Dave Schools recently wrote an article for Forge entitled“The 2-Word Trick That Makes Small Talk Interesting.”The two words are, “I’m curious …”

Dave points out that some of the best interviewers use this phrase to draw information out of people. Why does it work?

It digs. It dives. It shovels into motivations, personal history, the human psyche. It communicates that the listener is interested, open and even eager to hear more about something important in the other person.

It’s a way to get beyond small talk, below the surface, into an interesting dialogue.

Another version of this is, “I’m really interested in …”

The trick really isn’t in the words; it’s in being really interested in other people. To be inquisitive, to be big eyes over another, to be socially investigative — it’s a treasure hunt. People are fascinating. Everyone has a story, a human narrative, even a universal narratology — now there’s the thing, bang, cha-ching!

I once met a young Muslim woman at a conflict resolution training in downtown San Diego. We went out to lunch with some people for sushi, and I got her talking about her faith. It actually lead to me visiting her Mosque. It opened my mind to new things. .

In the last few years I met some people who build houses for families in Mexico. I expressed interest. I asked questions. The result was that I ended up as part of a team who built a house for a family in Tijuana.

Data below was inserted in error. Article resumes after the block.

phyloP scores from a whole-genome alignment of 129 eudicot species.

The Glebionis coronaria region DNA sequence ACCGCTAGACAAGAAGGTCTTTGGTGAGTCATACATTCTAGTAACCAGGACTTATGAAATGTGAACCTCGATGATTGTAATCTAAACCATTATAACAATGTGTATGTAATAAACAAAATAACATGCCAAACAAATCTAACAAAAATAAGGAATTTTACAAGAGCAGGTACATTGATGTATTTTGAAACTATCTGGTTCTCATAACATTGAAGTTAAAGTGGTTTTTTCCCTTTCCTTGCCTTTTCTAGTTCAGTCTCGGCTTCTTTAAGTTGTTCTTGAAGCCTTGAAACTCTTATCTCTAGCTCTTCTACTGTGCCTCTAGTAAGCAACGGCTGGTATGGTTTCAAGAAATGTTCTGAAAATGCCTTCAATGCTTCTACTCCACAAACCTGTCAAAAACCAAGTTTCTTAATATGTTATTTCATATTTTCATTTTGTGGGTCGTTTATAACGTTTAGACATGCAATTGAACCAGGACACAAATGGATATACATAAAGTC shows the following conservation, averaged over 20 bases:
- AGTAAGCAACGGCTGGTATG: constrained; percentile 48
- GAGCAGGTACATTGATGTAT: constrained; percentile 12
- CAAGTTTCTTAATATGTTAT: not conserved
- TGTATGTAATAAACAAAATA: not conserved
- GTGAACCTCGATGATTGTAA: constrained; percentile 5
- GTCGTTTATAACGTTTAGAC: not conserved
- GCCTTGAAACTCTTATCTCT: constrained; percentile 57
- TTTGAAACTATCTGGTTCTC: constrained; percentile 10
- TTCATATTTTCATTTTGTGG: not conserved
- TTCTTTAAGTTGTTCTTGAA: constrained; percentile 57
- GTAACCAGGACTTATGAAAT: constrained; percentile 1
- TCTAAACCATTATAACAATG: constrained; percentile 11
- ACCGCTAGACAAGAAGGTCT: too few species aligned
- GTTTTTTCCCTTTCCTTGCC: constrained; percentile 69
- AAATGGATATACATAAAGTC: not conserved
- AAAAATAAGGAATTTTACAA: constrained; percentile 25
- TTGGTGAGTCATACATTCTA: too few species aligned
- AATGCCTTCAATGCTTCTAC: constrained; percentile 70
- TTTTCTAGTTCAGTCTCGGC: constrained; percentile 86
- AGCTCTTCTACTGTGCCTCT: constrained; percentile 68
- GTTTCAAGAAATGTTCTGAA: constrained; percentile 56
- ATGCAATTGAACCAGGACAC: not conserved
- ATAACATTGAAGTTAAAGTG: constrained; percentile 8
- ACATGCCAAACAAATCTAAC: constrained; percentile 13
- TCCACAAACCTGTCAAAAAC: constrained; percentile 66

It was an amazing experience, super touching when we handed the keys to a new, furnished home to a family who had been living in a 6×8 foot shed with their new baby. One of the leaders of the trip is still one of my good friends.

Once I called the contractor to do some stucco work. Someone had mentioned to me that he was a Christian and did good work. We hit it off on the phone. He told me about his family and about his passion to help people. He came and stuccoed a new retaining wall at my church and the marquee sign — all for minimal cost.

Why? We went beyond small talk. We connected. I was interested in him and he in me.

On 13 March 1781 William Herschel made note of a new object in the constellation of Gemini. It was Uranus, the first planet to be discovered since antiquity and Herschel became famous overnight. He was appointed Court Astronomer. He was elected to the Royal Society and grants were provided for the construction of new telescopes.

There are more new planets to be discovered, human planets, fascinating people who might eventually orbit around us and add so much to us.

The fruits of curiosity — they’re good!

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